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Peter And The Starcatcher - Jeremy Lowe

Jeremy Lowe’s setup for the National Tour of Peter And The Starcatcher.

Jeremy Lowe’s setup for the National Tour of Peter And The Starcatcher.

Peter And The Starcatcher is a play with music where the two musicians do more foley work than play actual music. Sound effects are made using different techniques such as making whip cracks using actual riding crops, and dropping a metal chain in a bucket to make the sound of glass breaking. The musicians are set up in sound towers suspended about 15 feet above the audience on either side of the stage.

Touring with this setup is great because the layout is almost exactly the same in each city. The clamps and stands are left on the platform when it is traveled so when it arrives in the new city, the instruments are loaded on in the exact same place. So far, the set-up has been drastically changed in only two cities. Loading into The Moore Theater in Seattle proved to be difficult because of the house's small size. Therefore, the towers could not fit in their usual front-of-house position. The musician platforms were removed from the towers and we had to play backstage, looking on monitors to line up our sounds with the show.

The other odd setup was in The Eisenhower Theater at The Kennedy Center in Washington, DC. In this theater there was a wall on either side of the stage that would have jutted our towers out too far in front of the stage, covering sight lines from the side balconies and blocking our proscenium. To fix this, the crew had to reverse our towers to fit around the walls. For our three week run here, I had to find new positions for some of my instruments. Andy Grobengieser (the MD) and I had to get used to the new view from opposite sides of the stage.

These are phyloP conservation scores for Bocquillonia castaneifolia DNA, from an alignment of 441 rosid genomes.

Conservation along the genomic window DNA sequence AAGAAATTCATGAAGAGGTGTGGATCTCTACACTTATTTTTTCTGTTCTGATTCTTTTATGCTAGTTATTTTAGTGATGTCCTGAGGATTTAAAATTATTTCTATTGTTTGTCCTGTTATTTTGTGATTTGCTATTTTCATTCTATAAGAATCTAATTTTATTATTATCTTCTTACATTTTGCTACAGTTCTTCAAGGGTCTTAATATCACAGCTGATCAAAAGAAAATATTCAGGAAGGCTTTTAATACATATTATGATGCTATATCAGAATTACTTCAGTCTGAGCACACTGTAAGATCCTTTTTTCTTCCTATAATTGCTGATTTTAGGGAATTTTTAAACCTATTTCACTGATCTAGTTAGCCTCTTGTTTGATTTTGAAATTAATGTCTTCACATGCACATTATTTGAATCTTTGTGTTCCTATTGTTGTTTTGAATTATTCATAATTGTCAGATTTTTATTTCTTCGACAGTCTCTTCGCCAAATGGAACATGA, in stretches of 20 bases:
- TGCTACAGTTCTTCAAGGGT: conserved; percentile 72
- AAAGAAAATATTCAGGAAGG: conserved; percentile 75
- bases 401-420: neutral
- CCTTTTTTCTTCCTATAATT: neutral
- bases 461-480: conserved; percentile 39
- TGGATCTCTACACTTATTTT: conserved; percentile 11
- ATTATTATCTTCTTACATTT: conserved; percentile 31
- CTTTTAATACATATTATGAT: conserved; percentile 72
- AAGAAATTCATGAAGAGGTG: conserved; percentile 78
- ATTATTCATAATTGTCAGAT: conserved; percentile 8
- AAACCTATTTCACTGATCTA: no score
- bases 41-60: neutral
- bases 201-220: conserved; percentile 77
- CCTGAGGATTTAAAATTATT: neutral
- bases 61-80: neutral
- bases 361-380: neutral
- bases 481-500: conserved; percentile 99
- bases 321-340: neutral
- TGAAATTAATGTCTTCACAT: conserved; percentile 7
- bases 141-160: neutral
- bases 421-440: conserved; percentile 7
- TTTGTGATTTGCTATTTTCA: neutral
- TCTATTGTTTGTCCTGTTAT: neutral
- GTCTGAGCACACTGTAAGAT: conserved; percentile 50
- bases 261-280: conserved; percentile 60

Some of the more interesting instruments in my set-up include a cuica for gorilla sounds, two pieces of steel for sword fighting sounds and a detuned violin to create the sound of a creaking door."

Peter And The Starcatcher - Tour - Jeremy Lowe
February 2014

Jeremy Lowe’s setup for the National Tour of Peter And The Starcatcher.

"Conducting a National Tour is incredibly challenging, but so rewarding. Stepping on to the podium with a new orchestra every few weeks really keeps you on your toes. Every player responds differently so you are constantly adjusting to get the desired result. I would compare it to playing a multi-percussion piece where the instruments are constantly moving."
"After a grueling four years at SUNY I still had one theory class left to finish. I was really depressed. A classmate of mine recommended me for a tour of a Broadway show. This completely changed the course of my life."
"When I first got the call to start working on Ain’t Too Proud - The Life And Times Of The Temptations, I was curious about which era the show was going to focus on. Their career began in the early 1960’s and they’re still releasing albums today."

Ron Grassi's drum set setup for Mean Girls at Archbishop Performing Arts, in Warminster, Pennsylvania.

"The main challenge that I found with this show was the very quick instrument and stick changes. Having a good pair of swizzle sticks is necessary to go from tambourine to timpani and sometimes rolls on the concert bass drum."
"The real impetus of this book is the timpani. It is definitely the driving force for the percussion inBack to the Future and it requires a big articulate sound and once again Yamaha with the Evans Orchestral White Opaque Heads just deliver."

Gene Krupa's drum solo from "Gene's Blues" from the album Gene Krupa and Buddy Rich released November 1955.

Steve Jordan's drum solo from the title track of the album Casa Loco.
Robbie Ameen's drum solo from the track "Spring Fling".